Maybe This Life

My favorite pair of clogs squeak. They scuff the floor and insist on their opinion every step I take, no matter who is around. I want to shout, “It’s not me! It’s these shoes!” But that would draw attention to the fact that I have one pair of shoes for the six months between summer and spring.

Rejection, that insistent enemy, follows me around like a squeaky shoe. Sean and I went on one blind date, and when I texted him, he had erased my number.

“I don’t think it’s going to work out. Sorry. Good luck!”

Did I find him attractive? Not really. Did I even like him that much?  Hard to say. Sean the person is not hard to lose, because I can’t even really remember what his face looked like (honestly, it’s a problem). Sean the idea is what follows me around, what haunts me, because small, big, kind, thoughtless—on some level it’s all the same.

“What? You don’t want me?” Depending on how the day is going, it can be followed with an, “Are you kidding? I didn’t even want you anyway!”

Or a, “What the hell is wrong with me?”

How do I handle it when things start to fall apart? When people say no? Because they certainly will—not just this week or this month, but next year, in five years, in twenty years.

It takes courage to even have ideas about what the future could look like. Because even with a scrubbed-clean life, one dressed in purple skinny jeans and paraded downtown, one with plucked eyebrows and a good attitude—even with that life, I will not be invincible.

What’s the key, then? Not to show your intimate insides to anybody or anything?

Every rejection whispers, “What might have been is not going to be.” Every no is a change of direction. But I have decided that my feet can pound, “He said no. She said no. They said no.” They can squeak and leave big, rubber scuffmarks on the floor. Or they can pound, “Not that time. Maybe this time.”

They can say, “Not that life. Maybe this life.”

Vermont in September

If God exists, he woke up one morning in southeastern Vermont, pushed his green coverlet off the mattress, and decided to make breakfast, leaving his mountainous blanket in a heap.

God or not, the carpeted peaks and valleys that I see as I write this can only be explained in some miraculous way.

Still, right now a more relevant miracle would be a job interview! To be unemployed in September is like constantly remembering a deadline that’s gone by. Oh yeah, I recall, slapping my forehead. It’s September, the month of sharpened pencils and new binders. Shouldn’t my life be starting right about now? I’ve been sad in September before; I’ve had my life torn apart in September before; I’ve definitely eaten too much chocolate in September before. But I haven’t ever been quite this aimless in the face of the fall.

“Cheer up, Sarah!” my Inner Homecoming Queen giggles. “It’s a Tuesday and you are eating cookies and gallivanting through the woods!” I’m surprised that my Inner Homecoming Queen knows the word gallivanting, but I take her point.

This encouragement led me to take a hike this morning by the river a few minutes from my house. (Actually, it is more like a walk with two hills, but let’s call it a hike for the sake of boosting my self-confidence.)  I spent the first fifteen minutes brainstorming new usernames for my Twitter account, because srellisboo just doesn’t seem professional somehow. I spent the next fifteen minutes imagining what I would do if I was hit by a rogue biker. Who would I call? How long would I have lower back pain? Would I get the biker’s information, or would I be too nervous and let them go free?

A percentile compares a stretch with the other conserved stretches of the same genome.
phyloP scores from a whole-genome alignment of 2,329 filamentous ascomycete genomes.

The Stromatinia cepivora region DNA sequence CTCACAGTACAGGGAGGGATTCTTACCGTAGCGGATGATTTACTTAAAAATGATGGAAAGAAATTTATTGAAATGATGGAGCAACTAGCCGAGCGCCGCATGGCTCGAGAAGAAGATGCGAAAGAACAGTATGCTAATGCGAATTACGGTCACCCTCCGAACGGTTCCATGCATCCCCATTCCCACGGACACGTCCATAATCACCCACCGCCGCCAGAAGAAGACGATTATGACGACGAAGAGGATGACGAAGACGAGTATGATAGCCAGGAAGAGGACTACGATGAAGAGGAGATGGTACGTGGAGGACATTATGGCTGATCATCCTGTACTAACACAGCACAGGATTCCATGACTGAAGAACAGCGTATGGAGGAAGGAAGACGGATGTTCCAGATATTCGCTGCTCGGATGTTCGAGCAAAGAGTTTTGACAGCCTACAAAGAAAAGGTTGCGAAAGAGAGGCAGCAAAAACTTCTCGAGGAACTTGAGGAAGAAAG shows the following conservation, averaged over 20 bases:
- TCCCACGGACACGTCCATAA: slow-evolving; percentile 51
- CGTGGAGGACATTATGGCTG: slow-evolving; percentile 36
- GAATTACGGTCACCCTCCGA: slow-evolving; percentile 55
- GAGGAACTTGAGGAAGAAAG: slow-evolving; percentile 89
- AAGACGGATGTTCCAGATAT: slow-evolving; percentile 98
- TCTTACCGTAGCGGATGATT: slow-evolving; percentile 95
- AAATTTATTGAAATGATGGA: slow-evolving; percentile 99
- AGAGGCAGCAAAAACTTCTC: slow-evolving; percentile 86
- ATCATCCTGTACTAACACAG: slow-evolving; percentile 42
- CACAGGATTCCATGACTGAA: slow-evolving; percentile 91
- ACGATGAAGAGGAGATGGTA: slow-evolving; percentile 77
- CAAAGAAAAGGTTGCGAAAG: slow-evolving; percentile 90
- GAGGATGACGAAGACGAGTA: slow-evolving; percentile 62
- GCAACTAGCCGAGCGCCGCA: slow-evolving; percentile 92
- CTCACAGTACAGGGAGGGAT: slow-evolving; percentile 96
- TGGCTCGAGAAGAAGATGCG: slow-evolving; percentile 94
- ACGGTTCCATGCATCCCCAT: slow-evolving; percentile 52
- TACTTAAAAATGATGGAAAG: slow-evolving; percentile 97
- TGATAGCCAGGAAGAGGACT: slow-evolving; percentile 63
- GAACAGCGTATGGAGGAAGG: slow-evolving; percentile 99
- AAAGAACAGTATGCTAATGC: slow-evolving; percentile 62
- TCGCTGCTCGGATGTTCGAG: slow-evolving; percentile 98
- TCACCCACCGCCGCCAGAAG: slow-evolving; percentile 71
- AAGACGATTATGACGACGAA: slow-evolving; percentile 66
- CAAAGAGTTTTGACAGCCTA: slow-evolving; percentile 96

But my IHQ was persistent: “Sarah! Stop! Chill out! Notice Vermont in September!” Grudgingly, I started to look and listen.

In hippie-dippie lore, communing with nature bandages up those cuts inside that we would rather not scratch but do anyway. But my problems were not solved by an afternoon in the woods, and I walked, not quite happy amidst the goldenrod and stumbling ants. Still, the sumac on the side of the trail burned up with color, and I felt a pang for the cornfields wasting away on my left. The smell of the river weakened by drought brought me back to afternoons submerged in the Whetstone River by my childhood house. And the air sang as equipment banged, clattered, and thumped at the construction site by the bridge crossing the river.

These were all good things. All good, beautiful things. And to be unemployed in September might be a good, beautiful thing if I can stop, chill out, and notice Vermont in September.

Writing About Writing a Blog

From what I’ve gathered in the first two hours of writing a blog, it is a good idea to change location about four times before opening your computer.

It’s also probably a good idea to make a cup of tea, gulp it down, make another cup of tea, and gulp that one down too. It seems like being outside is good, but inside might be good too. Think about that for a little while. Really think.

This is all to get the juices flowing, of course. I know all about it. I’ve been writing a blog for two whole hours, and I’ve already written one hundred and twelve words.

Writing a blog is step #1 in joining my generation. It seems to be something that people did back when I was in high school, but now that I am mature and everything, I thought I would give it a try. The first step to writing a blog is to write about writing a blog, and so here I am, writing about writing about writing a blog.

There are some things going well in my life right now: My neighbors just grew so many tomatoes that they let us come over and harvest them! There aren’t many mosquitoes this year! I figured out how to put podcasts on my iPod! And there are some things going not so well: Unemployed! At home! Writing about writing about writing about writing a blog!

My plan is to write about both. Maybe even at the same time… because things never are all one way or all another way, are they?